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WHAT IS PROBATE?
Probate is a court-supervised process for identifying and gathering the decedent’s assets, paying taxes claims and expenses (if applicable) and distributing to beneficiaries.
With or without a will, the court oversees the decedent’s estate to ensure debts are paid and proper distribution is made. However if there is not a will, the probate proceeding is referred to as intestate and assets are distributed according to law provisions.
Whether or not an estate is required to go through Probate depends on the way the decedent assets are situated at the time of death. If the decedents assets are in his or her name solely (i.e. bank accounts; real property, bonds etc), the estate would be subject to go through a Probate proceeding. In this type situation, interested parties would need to seek legal assistance as our office can not give legal or procedural advice. If assets are jointly held, in most circumstances a probate would not be necessary.
Florida Law establishes two types of probate administration
Florida Law also establishes a non-administration probate proceeding called Disposition without administration.” This procedure is generally used when the total amount of assets are less than the funeral bill amount. This procedure may not be used when there as other assets involved. The intent is to reimburse the person who has paid the funeral bill. Our office can assist heirs and beneficiaries through this process. The process is also sometimes referred to as a Small estate Affidavit.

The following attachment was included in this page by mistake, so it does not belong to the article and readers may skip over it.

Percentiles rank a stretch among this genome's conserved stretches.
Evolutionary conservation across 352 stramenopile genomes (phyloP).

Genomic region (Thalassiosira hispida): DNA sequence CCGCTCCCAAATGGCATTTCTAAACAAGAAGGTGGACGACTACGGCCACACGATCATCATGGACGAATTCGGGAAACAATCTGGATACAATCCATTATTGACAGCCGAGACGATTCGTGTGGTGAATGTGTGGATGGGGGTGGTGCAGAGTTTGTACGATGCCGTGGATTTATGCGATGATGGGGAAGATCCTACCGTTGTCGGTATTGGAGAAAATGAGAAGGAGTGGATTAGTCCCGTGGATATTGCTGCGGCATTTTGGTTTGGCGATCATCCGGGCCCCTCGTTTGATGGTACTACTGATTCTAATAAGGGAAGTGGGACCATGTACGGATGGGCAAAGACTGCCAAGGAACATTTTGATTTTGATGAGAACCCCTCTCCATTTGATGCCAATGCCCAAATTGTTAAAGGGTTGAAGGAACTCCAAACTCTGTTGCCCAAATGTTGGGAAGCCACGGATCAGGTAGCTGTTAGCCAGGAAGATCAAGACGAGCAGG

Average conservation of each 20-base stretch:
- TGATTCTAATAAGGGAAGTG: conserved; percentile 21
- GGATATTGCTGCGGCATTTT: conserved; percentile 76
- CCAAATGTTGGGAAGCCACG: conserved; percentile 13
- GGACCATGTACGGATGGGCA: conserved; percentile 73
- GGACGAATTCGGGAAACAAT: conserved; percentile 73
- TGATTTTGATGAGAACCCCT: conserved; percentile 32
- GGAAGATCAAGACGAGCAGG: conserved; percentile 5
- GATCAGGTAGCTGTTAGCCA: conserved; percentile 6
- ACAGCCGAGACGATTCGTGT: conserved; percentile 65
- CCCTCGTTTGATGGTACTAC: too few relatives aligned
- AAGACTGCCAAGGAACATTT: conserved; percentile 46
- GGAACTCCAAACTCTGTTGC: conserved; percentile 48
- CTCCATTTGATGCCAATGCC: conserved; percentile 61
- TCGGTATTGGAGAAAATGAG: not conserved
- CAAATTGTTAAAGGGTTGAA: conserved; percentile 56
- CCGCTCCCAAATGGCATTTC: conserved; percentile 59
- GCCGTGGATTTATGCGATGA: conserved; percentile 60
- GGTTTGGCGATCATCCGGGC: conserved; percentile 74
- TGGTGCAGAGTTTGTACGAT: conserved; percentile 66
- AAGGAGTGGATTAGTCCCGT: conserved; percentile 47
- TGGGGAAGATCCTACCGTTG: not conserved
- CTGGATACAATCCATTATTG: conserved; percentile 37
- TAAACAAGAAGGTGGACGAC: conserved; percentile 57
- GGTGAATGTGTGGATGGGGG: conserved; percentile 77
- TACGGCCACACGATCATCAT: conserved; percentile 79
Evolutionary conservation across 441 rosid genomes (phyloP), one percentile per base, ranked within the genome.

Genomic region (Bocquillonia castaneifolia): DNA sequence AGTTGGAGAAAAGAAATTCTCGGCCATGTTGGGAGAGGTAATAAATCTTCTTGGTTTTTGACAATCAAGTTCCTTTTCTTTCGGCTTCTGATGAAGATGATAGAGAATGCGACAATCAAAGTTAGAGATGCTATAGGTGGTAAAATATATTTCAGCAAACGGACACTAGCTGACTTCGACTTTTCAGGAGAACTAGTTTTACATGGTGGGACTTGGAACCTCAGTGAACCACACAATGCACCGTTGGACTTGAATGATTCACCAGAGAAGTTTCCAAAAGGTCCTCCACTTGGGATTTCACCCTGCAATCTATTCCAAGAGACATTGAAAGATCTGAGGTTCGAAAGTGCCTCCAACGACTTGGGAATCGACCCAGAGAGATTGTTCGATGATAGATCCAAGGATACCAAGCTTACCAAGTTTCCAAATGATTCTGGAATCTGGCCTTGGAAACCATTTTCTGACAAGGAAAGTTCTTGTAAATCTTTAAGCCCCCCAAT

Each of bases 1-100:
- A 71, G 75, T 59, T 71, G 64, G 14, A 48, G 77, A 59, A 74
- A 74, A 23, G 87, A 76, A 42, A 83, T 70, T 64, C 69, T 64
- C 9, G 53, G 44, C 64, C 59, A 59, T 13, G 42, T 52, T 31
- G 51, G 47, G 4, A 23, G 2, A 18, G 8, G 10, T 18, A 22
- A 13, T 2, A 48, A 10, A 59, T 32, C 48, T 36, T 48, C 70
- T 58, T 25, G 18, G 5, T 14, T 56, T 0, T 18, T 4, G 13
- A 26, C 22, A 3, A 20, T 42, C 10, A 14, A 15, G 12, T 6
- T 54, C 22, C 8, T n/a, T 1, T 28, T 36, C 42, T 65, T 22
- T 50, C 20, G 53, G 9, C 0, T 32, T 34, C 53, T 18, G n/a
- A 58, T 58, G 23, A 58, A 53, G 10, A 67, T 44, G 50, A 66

The required forms and documentation for a Disposition without administration are as follows:
WHAT IS A WILL?
A will is a written direction controlling the disposition of property at death. A will usually designates a personal representative and names beneficiaries to receive probate assets.
The laws of each state set the formal requirements for a legal will. Pursuant to State Law 732.901, the original Last Will and Testament of the deceased person must be deposited with the clerk of courts within 10 days AFTER a person is dead. The statute also states the date of death or social security number must be supplied upon the deposit of the will. Our office prefers a death certificate to be filed with the original will.
WHAT HAPPENS WHEN THERE IS NO WILL?
If you die without a will (this is called dying “intestate”) your property will be distributed to you heirs according to a formula fixed by law. If you fail to make a will, the inheritance statute determines who gets the property.